- Lifeline Syria says housing, employment and language instruction needed for newcomers
- Furniture Bank unable to get furniture to refugees because of a lack of truck drivers
- Levant Settlement Centre overwhelmed with demand for its services
TORONTO, March 3, 2016 - Social service agencies and charitable organizations in Toronto are struggling to meet the basic needs of Syrian refugee families as they begin their new lives.
"Finding appropriate housing, employment and language instruction is ‘Phase 2’ of the Syrian refugee resettlement process,” says Sheona McGraw, Executive Director of Lifeline Syria, an organization assisting private sponsor groups to welcome and support 1000 refugees resettling in the GTA.
"After years of horror and hardship, the first task facing refugees in Canada is the urgent need to establish a home for their families." added McGraw
One such GTA charity involved in this second phase is Furniture Bank, tasked with providing furnishings to refugee families who have secured permanent housing.
Furniture Bank has seen a 60% increase in demand for its services since the start of the refugee crisis. However without enough drivers and movers to pick up and deliver furniture, the charity is struggling to serve families accessing its services.
“This is causing a huge bottleneck in our ability to serve all our clients,” says Dan Kershaw, Furniture Bank’s Executive Director. “Our furniture pickup and delivery service is the backbone of our charity - without drivers and movers, we aren’t able to get furniture from the community to those in need.”
Furniture Bank has so far delivered furniture to 200 Syrian newcomers, but according to Citizenship and Immigration Canada, there are over 3,000 Syrian refugees who have arrived in Toronto. This will exacerbate an already bloated backlog of people waiting for an appointment at Furniture Bank - where currently the earliest available client appointment is the second week of April.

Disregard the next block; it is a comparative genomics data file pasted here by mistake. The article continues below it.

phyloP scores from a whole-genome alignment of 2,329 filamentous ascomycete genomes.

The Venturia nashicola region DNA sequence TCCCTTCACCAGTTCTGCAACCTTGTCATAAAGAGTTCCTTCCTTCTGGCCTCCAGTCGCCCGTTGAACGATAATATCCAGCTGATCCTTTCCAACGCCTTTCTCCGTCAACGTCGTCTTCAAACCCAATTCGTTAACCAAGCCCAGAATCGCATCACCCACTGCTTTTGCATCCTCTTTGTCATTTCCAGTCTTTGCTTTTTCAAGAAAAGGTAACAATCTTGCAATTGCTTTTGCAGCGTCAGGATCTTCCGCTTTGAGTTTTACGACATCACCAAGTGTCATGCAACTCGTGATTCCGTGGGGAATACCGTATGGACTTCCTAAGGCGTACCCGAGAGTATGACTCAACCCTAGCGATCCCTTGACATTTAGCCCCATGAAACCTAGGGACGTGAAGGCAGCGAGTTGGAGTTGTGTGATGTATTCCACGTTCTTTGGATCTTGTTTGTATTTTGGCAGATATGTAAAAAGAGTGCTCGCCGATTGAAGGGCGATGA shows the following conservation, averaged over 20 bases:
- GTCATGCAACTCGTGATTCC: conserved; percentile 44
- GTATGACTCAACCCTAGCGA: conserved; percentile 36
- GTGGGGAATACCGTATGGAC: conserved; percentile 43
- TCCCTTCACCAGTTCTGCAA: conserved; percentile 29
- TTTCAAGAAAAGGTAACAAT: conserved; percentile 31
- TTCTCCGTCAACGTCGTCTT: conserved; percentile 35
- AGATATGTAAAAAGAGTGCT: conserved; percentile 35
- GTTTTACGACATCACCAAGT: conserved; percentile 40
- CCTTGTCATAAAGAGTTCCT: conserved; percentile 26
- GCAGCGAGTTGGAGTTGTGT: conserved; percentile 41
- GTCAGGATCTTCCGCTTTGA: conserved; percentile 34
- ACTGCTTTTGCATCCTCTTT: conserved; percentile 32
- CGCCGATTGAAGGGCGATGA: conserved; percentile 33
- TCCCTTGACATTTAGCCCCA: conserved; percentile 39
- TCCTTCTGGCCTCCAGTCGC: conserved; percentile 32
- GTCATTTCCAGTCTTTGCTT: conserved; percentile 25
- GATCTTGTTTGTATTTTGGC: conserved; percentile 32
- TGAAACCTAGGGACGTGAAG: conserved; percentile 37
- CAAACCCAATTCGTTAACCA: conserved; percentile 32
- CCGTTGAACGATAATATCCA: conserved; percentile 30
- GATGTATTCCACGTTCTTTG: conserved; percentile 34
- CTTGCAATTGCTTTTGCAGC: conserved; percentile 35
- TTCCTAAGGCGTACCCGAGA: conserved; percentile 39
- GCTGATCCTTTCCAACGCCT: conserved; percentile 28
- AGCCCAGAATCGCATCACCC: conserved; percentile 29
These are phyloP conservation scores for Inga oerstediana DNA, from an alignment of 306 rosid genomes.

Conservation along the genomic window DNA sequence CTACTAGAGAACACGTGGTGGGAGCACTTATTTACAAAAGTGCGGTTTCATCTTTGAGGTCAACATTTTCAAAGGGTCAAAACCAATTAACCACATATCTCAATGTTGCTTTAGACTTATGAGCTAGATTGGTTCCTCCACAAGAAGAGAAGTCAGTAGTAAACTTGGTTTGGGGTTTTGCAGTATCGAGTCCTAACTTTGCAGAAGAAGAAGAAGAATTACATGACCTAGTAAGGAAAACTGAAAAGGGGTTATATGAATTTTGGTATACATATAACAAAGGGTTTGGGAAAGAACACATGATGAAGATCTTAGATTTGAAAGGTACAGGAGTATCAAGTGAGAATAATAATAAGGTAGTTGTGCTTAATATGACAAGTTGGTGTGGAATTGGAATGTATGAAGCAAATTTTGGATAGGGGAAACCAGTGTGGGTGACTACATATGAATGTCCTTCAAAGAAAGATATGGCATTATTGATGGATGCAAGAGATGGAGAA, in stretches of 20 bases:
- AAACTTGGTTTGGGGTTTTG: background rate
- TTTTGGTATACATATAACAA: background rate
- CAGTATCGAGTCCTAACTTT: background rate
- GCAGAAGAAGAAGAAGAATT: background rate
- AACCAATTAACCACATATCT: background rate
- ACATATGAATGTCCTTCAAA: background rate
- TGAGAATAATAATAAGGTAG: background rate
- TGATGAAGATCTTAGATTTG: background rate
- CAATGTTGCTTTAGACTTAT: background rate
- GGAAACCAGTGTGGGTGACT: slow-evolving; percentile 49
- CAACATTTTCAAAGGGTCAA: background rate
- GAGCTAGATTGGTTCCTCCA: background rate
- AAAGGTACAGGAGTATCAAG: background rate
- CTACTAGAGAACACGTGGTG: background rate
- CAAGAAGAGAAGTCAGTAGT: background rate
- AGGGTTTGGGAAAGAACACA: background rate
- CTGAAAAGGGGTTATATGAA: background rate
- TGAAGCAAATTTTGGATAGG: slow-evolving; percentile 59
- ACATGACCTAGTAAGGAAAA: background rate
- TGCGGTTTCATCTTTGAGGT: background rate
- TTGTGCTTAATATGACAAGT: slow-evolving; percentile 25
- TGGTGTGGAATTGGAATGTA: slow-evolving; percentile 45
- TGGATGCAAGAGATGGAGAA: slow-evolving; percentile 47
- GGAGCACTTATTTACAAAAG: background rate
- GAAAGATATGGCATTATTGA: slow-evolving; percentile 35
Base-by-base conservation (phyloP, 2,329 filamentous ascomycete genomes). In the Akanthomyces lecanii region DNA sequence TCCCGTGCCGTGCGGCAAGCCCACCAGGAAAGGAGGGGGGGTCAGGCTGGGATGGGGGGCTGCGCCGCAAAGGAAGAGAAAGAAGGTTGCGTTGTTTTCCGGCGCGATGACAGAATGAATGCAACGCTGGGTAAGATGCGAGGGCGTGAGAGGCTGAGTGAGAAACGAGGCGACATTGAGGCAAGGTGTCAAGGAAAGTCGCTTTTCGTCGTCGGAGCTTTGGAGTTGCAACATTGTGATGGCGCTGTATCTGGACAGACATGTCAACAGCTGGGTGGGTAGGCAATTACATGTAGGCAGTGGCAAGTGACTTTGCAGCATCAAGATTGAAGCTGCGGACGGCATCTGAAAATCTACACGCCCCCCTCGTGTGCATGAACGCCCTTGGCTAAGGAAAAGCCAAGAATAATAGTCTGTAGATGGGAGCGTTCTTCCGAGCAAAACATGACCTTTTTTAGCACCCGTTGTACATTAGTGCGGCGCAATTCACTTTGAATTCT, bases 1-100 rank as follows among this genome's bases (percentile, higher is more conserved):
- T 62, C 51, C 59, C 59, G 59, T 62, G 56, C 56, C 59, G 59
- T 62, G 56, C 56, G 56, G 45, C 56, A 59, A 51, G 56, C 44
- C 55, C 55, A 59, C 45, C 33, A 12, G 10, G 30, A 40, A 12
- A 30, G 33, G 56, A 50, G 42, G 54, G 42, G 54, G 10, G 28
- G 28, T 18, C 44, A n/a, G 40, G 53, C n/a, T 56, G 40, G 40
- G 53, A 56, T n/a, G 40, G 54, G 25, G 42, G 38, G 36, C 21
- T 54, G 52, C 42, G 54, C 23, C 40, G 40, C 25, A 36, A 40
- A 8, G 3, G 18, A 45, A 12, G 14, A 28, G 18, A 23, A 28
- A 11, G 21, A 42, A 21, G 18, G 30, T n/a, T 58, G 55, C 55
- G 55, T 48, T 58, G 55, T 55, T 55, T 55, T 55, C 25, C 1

Aris Babikian of the Levant Settlement Centre, which is assisting the resettlement of 400 refugees, echoed similar sentiments: “Overwhelmed is an understatement… finding our clients apartments, acting as guarantors to their lease agreements, getting them furniture and household items, and importantly finding them jobs - even if not in their own profession - is a daily challenge."
Bottom line? Furniture Bank needs truck drivers. And, more furniture.
“With the Canadian Government expected to bring in even more refugees before the end of 2016, this is going to put an enormous burden on already stretched resources in the social service sector.” added Kershaw.
About FURNITURE BANK
Furniture Bank is a registered charity and social enterprise that has been helping people in the Greater Toronto Area establish their homes since 1998. We transfer gently used furniture and household goods donated by the community to people who are in need of a fresh start. The organization’s fleet of trucks are on the road throughout the year, picking up furniture and delivering items to formerly displaced individuals directly to their homes. Our goal is to expand these activities to support furniture banks across Canada.
Visit Furniture Bank online at www.furniturebank.org. Furniture Bank is also on Facebook (www.facebook.com/FurnitureBank) and Twitter (www.twitter.com/Furniture_Bank).
About LIFELINE SYRIA
Lifeline Syria is a community engagement initiative formed in response to the ongoing humanitarian crisis. Lifeline Syria will recruit, train and assist sponsor groups to welcome and support 1,000 Syrian refugees coming to Canada as permanent immigrants to resettle in the GTA over the next two years.
Visit Lifeline Syria online at www.lifelinesyria.ca. Lifeline Syria is also on Facebook (www.facebook.com/LifelineSyria) and Twitter (www.twitter.com/LifelineSyria).
Executive Director, Furniture Bank
Naresh de Silva
Marketing Manager, Furniture Bank